Post-Missions Cynicism

As I step into the church, bass booms against my chest. Neon lights reflect off the worship leader’s guitar as he sings, “There is no one like our God”—with Auto-Tune. As the song builds, my friend turns to me and says: “Doesn’t this sound amazing? They just spent $300,000 on a new sound system.”

I’m in an American megachurch, yet I can’t help but think about the Third World churches I visited this year—the ones with one Bible, no electricity and a lot of passion. Even though I want to worship, I only feel bitterness.

This past year, I went on the World Race, an 11-month missions trip to 11 countries in Asia, Africa and Eastern Europe. While I love being home with hot showers and cold air-conditioning, the transition has been rough. I can’t help but judge friends who drop $100 on a night out, thinking, “That could feed the homeless boy I met in Tanzania for a year,” or think I’m better than the Lexus driver because my Grand Am is barely worth $1,000.

Coming off the missions field can bring on all sorts of emotions from culture shock to loneliness to helplessness. But one of the most common and potentially insidious post-mission tendencies is to become a bitter, America-hating cynic.

My first day home, I went to the grocery store and found myself overwhelmed in the cereal aisle with its endless array of General Mills cartoons. We can choose from more than 50 types of deodorant, 115 kinds of toothpaste and 1,000 channels on TV.

The conflict between excess at home and scarcity abroad is a lot to handle. The temptation can be to hate America’s abundance, or forget the poverty overseas and go back to life the way it was before. The key is living within the tension. As Christy Vidrine says in her book Unearth, “There is a balance between the humility of scarcity and the peace within excess.”

James, the brother of Jesus, writes that every good gift and every perfect gift comes down from above. Therefore, the first response we should have to the excess around us is thankfulness. God has given us food, water, shopping malls and Venti Mocha Frappuccinos, even though we don’t deserve them.

Our second response should be wise stewardship. I once heard a friend say she has a closet overflowing with clothes, yet she complains she has nothing to wear. This reminded me of Jesus’ parable in which a ruler gives varying amounts of money to his servants. Some make wise investments and use the money well, while one hides his share in the ground. The master returns and reprimands the servant for doing nothing.

If we have full closets, stocked refrigerators or fat bank accounts, we should look for wise opportunities to give to others and encourage friends and family to do the same.

Another important fact to remember is the grass is always greener on the other side. When my team did ministry in Iringa, Tanzania, we partnered with a young teacher named Peter who was a little overexcited about America. He told us: “I’m so happy to be with a team from the U.S.A. I love American churches. One day I will go to America and learn so much about God!”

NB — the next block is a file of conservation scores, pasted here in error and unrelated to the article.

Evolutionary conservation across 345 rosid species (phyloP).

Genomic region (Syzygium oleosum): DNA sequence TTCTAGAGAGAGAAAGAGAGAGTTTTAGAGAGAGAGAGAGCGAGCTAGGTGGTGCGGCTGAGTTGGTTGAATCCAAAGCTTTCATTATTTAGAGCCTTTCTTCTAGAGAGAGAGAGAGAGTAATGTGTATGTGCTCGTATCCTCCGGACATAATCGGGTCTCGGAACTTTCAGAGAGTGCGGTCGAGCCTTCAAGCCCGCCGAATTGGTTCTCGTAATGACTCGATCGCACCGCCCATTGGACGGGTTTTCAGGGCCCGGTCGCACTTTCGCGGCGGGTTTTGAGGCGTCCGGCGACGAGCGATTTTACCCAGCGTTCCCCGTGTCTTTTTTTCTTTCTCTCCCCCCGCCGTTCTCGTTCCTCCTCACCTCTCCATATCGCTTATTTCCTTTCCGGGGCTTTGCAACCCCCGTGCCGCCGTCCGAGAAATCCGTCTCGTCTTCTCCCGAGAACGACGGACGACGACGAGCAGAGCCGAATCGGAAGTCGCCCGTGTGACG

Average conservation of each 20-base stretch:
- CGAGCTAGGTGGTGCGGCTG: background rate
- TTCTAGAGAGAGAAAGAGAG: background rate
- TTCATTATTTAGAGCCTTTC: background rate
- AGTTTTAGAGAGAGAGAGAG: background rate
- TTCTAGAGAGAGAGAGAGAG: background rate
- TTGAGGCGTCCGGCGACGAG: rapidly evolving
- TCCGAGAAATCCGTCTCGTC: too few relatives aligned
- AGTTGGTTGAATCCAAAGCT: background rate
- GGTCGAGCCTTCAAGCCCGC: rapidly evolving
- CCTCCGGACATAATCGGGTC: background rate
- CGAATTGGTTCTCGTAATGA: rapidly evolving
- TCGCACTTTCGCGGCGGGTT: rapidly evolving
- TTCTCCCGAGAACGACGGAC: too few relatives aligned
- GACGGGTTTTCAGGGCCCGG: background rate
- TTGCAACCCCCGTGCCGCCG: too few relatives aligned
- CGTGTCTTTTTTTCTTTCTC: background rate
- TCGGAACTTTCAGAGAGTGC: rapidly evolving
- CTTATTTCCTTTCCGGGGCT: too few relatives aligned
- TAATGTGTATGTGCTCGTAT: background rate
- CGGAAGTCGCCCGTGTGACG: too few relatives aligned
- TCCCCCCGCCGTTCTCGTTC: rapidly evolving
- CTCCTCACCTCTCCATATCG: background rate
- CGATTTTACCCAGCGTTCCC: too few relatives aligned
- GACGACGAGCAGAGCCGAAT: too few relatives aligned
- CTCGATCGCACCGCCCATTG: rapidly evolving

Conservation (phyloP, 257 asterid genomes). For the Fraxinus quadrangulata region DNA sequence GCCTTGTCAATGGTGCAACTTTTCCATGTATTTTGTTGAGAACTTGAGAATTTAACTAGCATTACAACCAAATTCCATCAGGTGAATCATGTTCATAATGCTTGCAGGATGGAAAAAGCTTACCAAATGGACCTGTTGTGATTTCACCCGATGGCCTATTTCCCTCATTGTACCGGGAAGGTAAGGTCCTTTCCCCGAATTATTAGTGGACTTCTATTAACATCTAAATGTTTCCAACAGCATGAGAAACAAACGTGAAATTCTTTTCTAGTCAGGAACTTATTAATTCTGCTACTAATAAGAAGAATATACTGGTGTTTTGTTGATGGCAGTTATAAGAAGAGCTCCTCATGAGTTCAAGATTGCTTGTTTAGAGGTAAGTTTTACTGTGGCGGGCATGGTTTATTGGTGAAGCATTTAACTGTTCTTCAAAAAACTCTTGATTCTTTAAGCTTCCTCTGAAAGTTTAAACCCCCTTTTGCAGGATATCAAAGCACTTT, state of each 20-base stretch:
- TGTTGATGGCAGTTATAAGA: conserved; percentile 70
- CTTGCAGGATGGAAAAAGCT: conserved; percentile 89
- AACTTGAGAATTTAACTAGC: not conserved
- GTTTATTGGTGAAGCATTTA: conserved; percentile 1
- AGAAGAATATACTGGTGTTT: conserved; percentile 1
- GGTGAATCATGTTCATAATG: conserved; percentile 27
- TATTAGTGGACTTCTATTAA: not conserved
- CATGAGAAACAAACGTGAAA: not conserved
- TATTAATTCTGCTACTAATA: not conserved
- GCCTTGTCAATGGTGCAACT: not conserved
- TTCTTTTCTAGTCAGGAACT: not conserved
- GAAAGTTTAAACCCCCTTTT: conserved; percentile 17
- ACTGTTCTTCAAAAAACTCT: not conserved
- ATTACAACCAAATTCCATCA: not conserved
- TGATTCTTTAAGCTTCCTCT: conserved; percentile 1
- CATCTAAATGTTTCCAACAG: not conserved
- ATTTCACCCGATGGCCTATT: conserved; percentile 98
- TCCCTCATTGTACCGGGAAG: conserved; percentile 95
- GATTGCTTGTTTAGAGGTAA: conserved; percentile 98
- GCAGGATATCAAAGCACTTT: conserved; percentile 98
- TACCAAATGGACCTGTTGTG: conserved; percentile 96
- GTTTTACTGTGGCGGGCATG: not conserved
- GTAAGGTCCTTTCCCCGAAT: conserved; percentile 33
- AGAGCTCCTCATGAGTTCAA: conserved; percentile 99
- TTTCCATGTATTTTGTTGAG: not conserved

I stared at him in disbelief, thinking, Does he really think America has more of God than Africa? I told him most of my friends couldn’t wait to come to Africa to experience more of God’s presence. He didn’t understand.

The truth is, we are all guilty of this way of thinking. The misconception most of us buy into says community, miracles and true passion only exist in the Third World. On the other hand, much of the Third World believes effective ministry only happens with lots of money and high-tech resources. Jesus says something completely different. In Luke 17, He teaches His disciples not to listen to people who say, “Here it is” or, “There it is,” referring to the Kingdom of heaven. Rather, He says, “The Kingdom of God is in your midst.” Experiencing God’s presence has nothing to do with where you are and everything to do with how you live with those around you.

Every country poses its unique problems for those seeking God. In Ukraine, alcoholism is rampant. In Thailand, the sex industry plagues hundreds of thousands. In Tanzania, theft and crime create serious problems. Every country uniquely needs God’s grace, but the good news is He faithfully pours it out on those who seek Him, no matter the place or time.

Whether you’ve experienced extreme poverty or you simply want a change in your life, here are a few questions to ask yourself:

If you had all the time and resources to make an impact, what would you do?

Now, with the limited resources you do have, what impact can you have on your local community? What small steps can you take toward making a global change?

America is not your enemy; it’s another opportunity. You don’t have to wait for a missions trip to experience God and share His love. The adventure isn’t over just because you’re home.

1 Comment

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Anonymous commented…

This article rocked my world. Youput into words everything I thought and felt after my first mission trip, but never myself tried to identify. I blogged a response to this article. Thank you for sharing this!!!

http://www.rethinkgood.com/201...

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